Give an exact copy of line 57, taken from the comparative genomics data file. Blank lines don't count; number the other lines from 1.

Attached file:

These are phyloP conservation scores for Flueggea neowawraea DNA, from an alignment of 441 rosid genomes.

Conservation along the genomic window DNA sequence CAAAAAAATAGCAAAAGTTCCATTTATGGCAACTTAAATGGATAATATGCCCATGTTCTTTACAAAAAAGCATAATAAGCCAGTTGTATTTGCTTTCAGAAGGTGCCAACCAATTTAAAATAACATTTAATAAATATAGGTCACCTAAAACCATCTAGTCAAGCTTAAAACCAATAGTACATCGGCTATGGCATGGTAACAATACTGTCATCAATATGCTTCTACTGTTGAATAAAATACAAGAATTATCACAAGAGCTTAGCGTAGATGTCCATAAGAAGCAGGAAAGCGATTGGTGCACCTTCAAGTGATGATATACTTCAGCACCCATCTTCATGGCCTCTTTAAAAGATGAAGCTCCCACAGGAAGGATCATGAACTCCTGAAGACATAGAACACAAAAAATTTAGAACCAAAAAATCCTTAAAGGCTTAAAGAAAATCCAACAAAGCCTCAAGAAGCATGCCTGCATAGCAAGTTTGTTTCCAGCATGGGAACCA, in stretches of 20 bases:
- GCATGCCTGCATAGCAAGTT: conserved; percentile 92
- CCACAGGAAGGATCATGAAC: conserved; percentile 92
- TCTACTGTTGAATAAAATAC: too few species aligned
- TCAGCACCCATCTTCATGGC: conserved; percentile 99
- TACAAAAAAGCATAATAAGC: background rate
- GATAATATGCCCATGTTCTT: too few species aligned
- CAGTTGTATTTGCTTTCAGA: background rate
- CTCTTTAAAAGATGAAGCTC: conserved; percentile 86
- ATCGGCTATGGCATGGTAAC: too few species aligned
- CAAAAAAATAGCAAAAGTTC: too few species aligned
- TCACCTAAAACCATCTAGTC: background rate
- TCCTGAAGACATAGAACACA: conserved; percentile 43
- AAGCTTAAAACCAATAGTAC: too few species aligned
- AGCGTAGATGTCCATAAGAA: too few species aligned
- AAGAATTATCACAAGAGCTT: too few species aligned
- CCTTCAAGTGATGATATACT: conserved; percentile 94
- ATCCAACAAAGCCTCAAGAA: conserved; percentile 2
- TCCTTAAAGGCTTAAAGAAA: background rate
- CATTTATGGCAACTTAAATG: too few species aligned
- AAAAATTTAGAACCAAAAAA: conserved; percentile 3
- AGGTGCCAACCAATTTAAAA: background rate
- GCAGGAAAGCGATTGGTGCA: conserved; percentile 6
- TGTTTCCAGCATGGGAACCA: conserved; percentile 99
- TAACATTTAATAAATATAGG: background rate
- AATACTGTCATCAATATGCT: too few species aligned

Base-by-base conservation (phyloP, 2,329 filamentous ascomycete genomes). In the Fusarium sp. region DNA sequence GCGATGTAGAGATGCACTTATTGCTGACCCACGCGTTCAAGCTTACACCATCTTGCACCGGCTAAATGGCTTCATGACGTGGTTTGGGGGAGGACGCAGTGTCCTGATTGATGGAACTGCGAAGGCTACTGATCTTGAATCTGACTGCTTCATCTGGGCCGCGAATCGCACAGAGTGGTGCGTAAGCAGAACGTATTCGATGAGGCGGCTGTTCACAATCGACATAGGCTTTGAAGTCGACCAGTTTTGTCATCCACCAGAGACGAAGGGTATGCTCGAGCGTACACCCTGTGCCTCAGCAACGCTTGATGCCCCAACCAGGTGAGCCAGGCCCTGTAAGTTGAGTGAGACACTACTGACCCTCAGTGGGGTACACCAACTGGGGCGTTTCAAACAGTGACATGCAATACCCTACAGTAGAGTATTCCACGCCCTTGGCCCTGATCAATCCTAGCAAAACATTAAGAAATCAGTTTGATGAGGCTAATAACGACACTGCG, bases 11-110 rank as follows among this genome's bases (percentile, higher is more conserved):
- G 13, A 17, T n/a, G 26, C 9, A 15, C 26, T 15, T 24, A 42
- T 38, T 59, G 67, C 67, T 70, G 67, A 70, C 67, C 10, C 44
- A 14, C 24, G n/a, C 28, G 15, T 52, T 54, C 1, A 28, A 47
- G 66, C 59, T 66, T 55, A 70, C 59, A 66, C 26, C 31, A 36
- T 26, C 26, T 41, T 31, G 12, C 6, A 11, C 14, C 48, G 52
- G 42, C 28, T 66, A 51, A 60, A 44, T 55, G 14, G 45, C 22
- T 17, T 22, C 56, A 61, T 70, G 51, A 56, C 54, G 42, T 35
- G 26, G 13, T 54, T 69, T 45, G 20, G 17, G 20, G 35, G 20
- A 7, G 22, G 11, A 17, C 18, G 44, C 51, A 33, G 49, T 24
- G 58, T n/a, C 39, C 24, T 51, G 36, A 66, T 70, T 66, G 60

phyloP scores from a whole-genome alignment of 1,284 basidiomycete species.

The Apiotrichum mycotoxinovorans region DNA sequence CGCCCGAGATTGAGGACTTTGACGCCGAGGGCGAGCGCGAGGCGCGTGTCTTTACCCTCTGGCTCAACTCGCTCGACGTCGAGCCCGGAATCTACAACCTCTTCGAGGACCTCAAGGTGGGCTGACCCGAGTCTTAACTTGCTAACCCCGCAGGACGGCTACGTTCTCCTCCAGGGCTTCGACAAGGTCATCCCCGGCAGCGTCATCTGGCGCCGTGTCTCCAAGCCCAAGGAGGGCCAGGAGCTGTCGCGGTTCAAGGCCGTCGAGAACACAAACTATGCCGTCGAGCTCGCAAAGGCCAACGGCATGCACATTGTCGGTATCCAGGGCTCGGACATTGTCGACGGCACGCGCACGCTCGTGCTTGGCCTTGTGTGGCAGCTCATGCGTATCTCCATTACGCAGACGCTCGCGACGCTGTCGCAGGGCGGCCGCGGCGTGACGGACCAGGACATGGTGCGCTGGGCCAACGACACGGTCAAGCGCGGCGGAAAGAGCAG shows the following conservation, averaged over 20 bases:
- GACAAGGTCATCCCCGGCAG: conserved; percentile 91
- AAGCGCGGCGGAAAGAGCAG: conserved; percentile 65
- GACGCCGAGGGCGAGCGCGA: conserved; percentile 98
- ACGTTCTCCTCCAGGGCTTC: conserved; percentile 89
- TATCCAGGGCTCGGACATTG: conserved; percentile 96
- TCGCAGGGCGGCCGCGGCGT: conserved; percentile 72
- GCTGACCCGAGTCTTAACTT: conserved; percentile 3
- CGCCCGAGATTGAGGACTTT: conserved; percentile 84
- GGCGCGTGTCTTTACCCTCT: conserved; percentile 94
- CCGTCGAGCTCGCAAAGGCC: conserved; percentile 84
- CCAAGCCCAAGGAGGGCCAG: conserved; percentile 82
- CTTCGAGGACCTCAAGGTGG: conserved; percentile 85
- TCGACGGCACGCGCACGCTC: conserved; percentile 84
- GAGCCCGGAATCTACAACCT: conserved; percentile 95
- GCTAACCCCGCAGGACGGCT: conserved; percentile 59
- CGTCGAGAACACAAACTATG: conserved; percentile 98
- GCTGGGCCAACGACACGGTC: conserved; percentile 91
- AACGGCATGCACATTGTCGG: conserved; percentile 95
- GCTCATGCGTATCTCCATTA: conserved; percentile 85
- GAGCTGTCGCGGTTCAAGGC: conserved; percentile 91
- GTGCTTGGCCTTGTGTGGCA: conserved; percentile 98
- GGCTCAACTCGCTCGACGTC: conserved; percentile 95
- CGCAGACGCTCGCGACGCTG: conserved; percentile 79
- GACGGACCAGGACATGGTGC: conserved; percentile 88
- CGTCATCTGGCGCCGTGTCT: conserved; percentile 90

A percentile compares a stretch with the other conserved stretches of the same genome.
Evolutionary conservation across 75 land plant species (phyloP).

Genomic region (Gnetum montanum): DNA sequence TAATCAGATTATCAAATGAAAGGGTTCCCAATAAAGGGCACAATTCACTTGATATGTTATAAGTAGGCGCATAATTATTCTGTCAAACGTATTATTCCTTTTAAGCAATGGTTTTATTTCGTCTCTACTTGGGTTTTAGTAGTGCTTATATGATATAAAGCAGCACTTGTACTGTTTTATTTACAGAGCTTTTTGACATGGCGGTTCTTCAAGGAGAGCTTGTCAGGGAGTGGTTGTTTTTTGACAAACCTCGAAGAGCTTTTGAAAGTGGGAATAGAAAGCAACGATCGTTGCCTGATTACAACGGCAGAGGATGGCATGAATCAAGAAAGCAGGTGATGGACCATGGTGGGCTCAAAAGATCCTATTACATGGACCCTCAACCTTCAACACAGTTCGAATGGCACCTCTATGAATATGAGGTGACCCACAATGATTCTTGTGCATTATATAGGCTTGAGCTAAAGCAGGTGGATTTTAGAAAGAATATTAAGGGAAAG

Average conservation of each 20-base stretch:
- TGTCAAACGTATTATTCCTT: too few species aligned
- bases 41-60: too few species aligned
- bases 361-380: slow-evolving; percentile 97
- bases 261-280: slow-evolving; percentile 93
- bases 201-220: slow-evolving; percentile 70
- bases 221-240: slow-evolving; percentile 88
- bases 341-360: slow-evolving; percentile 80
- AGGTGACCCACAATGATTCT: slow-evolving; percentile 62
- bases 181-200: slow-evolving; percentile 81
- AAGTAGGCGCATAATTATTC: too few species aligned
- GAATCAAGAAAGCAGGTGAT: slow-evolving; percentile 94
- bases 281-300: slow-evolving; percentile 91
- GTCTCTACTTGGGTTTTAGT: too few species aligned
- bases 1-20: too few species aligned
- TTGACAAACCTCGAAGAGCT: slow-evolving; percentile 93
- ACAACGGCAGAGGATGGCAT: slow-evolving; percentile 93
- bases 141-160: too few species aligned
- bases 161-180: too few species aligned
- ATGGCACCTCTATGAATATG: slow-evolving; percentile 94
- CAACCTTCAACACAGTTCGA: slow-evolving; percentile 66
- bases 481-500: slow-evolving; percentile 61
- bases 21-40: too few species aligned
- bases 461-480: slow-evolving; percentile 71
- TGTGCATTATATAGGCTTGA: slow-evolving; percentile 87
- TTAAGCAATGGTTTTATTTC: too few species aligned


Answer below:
- GCTGGGCCAACGACACGGTC: conserved; percentile 91